The for-profit company that owns Deaconess and Valley hospitals and Rockwood Clinic plans to sell off 12 medical centers following a rocky financial performance over the past year.
Tennessee-based Community Health Systems isn’t saying which of its 200-plus hospitals and related clinics are for sale. But during a recent conference call with analysts, Chief Executive Officer Wayne Smith said the company expects to shed the hospitals in five sales totaling $850 million before the end of the year.
The proposed sale of a Washington hospital would trigger a review by the state Department of Health, which would look into the prospective buyer’s financial and operating history. To date, no paperwork related to Community Health Systems has been filed with the state, health department spokeswoman Julie Graham said Thursday.
CHS is one of the nation’s largest for-profit hospital companies, with holdings primarily in the East Coast, Midwest and South. The New York Stock Exchange-traded company purchased Deaconess and Valley hospitals in 2008 and Rockwood Clinic a year later. The three local properties now operate as Rockwood Health System with more than 3,600 employees.
Money from the hospital sales will be used to pay down the company’s debt and finance expansion in more profitable markets, Smith said.
In the same analyst call, Smith mentioned the February opening of Deaconess’ stand-alone emergency department in north Spokane. It was part of his discussion about the company’s expansion of outpatient surgery centers and freestanding ERs in select communities.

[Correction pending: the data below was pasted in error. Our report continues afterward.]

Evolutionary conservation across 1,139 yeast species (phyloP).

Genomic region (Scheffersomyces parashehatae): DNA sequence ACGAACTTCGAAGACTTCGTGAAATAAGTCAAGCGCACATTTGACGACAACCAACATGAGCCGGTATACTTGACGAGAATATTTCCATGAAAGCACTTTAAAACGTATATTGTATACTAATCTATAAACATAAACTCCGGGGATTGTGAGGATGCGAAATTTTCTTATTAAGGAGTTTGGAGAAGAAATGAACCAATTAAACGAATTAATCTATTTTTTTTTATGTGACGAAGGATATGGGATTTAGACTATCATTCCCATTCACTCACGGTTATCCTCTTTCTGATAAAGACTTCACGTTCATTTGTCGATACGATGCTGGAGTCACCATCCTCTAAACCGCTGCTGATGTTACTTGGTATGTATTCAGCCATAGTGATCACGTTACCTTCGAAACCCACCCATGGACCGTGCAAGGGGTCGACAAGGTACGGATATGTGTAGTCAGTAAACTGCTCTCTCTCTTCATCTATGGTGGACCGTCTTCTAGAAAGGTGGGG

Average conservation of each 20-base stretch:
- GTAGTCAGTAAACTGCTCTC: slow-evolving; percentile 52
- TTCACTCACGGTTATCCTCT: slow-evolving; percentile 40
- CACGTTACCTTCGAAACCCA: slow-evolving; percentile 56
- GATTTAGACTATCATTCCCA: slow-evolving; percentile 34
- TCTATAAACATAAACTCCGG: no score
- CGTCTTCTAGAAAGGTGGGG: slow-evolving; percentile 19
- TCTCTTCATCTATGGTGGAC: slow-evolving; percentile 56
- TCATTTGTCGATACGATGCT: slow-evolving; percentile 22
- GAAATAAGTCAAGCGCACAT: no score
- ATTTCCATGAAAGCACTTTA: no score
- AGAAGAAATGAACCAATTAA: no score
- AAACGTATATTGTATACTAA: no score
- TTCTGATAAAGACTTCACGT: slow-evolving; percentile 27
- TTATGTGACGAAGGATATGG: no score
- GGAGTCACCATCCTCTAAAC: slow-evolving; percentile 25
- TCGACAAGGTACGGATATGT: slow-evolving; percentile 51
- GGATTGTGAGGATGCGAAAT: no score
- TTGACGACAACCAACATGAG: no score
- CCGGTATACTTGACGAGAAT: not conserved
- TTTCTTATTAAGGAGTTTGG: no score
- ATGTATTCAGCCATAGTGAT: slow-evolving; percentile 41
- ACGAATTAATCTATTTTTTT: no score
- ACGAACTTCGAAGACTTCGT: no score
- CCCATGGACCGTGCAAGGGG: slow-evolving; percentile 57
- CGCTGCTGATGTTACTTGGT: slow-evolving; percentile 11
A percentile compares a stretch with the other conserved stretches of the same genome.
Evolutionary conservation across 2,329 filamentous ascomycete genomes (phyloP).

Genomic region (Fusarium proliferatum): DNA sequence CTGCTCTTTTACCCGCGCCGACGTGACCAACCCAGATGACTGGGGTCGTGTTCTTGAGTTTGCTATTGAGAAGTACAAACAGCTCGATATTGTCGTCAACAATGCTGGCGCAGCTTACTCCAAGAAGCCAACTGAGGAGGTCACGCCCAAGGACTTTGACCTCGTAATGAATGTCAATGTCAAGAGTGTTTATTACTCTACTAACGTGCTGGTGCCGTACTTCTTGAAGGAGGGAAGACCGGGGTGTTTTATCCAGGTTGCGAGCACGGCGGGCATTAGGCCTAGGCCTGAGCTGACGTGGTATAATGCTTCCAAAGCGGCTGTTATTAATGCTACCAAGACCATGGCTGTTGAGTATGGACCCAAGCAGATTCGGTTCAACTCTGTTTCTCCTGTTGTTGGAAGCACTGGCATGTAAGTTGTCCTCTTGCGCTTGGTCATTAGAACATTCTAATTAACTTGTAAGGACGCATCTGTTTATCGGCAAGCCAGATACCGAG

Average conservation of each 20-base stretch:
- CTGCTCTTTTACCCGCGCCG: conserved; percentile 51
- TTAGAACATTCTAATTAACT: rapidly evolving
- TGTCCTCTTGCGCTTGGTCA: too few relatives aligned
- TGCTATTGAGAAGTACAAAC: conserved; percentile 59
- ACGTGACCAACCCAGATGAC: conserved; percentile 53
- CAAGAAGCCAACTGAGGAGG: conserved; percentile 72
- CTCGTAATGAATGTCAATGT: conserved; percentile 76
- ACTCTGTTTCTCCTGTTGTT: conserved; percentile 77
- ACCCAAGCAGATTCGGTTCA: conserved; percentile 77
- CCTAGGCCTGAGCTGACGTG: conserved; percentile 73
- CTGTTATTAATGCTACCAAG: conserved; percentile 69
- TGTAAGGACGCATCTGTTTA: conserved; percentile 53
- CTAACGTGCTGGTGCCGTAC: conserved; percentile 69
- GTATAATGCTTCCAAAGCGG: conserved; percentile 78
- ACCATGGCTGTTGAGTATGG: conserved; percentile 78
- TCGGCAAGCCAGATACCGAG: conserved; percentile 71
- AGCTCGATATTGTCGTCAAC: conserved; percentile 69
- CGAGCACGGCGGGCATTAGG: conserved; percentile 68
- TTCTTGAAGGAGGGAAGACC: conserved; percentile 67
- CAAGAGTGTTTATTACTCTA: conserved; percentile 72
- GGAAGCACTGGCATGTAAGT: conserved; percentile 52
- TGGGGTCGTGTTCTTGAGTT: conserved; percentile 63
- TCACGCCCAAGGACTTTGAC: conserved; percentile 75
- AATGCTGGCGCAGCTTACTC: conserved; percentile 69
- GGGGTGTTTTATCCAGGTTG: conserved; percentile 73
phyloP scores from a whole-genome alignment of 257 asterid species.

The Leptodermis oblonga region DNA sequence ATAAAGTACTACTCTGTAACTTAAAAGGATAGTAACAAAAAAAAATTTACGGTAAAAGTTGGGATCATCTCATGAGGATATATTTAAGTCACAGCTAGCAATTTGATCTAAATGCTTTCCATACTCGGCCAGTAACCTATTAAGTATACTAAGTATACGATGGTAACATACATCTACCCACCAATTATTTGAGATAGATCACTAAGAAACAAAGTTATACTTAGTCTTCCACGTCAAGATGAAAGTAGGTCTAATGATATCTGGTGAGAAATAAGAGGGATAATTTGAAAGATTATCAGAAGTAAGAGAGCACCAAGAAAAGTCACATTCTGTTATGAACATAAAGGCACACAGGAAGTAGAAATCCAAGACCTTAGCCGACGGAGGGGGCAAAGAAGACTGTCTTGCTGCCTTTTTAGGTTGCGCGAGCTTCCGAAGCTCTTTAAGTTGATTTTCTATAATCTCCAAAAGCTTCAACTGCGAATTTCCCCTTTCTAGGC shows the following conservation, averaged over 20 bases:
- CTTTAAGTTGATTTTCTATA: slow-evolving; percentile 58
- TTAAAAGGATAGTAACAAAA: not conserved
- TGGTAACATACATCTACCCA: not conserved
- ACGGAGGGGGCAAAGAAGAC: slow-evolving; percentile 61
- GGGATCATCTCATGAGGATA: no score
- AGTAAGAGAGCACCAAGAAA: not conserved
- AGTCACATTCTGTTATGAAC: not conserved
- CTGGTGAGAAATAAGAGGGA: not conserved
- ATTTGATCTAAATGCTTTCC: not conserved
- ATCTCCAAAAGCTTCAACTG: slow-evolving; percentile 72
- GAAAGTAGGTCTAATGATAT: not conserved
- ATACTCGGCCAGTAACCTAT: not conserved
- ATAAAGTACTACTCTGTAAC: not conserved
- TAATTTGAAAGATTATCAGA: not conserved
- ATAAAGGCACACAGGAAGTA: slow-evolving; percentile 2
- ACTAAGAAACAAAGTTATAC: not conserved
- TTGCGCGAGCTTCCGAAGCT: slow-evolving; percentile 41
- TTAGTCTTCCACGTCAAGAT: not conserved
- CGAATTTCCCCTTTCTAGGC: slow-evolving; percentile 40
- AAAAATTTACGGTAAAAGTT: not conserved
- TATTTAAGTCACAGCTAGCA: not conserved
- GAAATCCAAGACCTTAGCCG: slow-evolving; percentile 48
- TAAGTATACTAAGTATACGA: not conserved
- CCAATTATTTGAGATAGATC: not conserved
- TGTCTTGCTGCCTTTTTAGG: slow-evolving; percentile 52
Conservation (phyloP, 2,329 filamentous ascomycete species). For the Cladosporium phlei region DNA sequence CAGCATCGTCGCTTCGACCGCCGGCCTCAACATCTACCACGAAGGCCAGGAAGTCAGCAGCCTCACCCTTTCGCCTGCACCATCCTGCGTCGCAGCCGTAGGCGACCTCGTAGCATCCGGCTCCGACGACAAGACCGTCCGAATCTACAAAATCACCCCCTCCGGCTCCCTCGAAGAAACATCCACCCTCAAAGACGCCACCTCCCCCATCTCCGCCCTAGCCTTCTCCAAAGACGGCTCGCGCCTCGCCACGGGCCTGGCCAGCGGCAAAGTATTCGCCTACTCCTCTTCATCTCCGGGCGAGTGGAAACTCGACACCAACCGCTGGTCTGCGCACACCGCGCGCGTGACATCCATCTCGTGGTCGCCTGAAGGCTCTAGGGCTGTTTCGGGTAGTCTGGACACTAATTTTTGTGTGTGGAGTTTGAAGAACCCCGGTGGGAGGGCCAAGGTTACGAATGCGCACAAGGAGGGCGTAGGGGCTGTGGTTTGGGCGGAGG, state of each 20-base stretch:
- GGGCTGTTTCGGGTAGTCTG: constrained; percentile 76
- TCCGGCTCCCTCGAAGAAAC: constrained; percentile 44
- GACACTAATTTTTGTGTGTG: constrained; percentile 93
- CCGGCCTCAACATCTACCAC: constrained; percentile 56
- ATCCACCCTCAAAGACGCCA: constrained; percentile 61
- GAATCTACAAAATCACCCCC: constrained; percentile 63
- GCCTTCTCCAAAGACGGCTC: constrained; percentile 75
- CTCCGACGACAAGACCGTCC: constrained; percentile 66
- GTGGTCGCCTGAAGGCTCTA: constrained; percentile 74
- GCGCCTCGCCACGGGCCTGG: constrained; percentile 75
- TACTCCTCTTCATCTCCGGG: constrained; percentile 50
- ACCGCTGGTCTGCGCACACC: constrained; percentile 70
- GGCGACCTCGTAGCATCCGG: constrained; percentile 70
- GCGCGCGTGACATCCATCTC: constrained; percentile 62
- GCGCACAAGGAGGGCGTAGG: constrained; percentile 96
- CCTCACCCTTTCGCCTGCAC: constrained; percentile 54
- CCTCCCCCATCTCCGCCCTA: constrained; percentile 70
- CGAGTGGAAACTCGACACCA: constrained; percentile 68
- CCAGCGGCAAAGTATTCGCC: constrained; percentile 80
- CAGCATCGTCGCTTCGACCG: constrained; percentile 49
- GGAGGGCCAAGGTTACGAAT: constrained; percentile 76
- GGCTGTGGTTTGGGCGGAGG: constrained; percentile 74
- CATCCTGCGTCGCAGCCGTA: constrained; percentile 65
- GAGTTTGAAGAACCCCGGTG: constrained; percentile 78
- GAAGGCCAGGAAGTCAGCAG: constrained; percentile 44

CHS has been on a rapid growth path over the past decade, buying up hospitals with a focus on suburban and rural health care markets. But the company struggled after the 2014 purchase of Florida-based Health Management Associates for $7.6 billion, which added 71 hospitals to its portfolio.
Two Central Washington hospitals were part of the deal: Toppenish Community Hospital and Yakima Regional Medical and Cardiac Center.
As a whole, admission rates, surgeries and revenue lag at the hospitals purchased from Health Management Associates compared to CHS’ other hospitals, said Larry Cash, the company’s president of financial services. CHS continues to work on increasing the profitability of those hospitals, he said in the conference call.
The company’s net revenues in the second quarter were $115 million lower than expected, said Smith, who attributed part of the revenue decline to fewer hospital admissions resulting from a less severe cold and flu season.
CHS also took a $1.6 billion non-cash writedown on the value of its assets during the second quarter, which officials said was related to an 80 percent decline in the company’s stock value over the past year and lower-than-expected revenues.
CHS finished the second quarter $1.4 billion in the red. The disappointing earnings report follows a lackluster financial performance for the company stretching back to the second half of 2015.
Besides selling the 12 unidentified hospitals later this year, CHS recently spun off 38 rural hospitals and a hospital-consulting business into an independent company, Quorum Health Corp. Proceeds from the $1.2 billion transaction are being used to pay down CHS’ long-term debt, company officials said.
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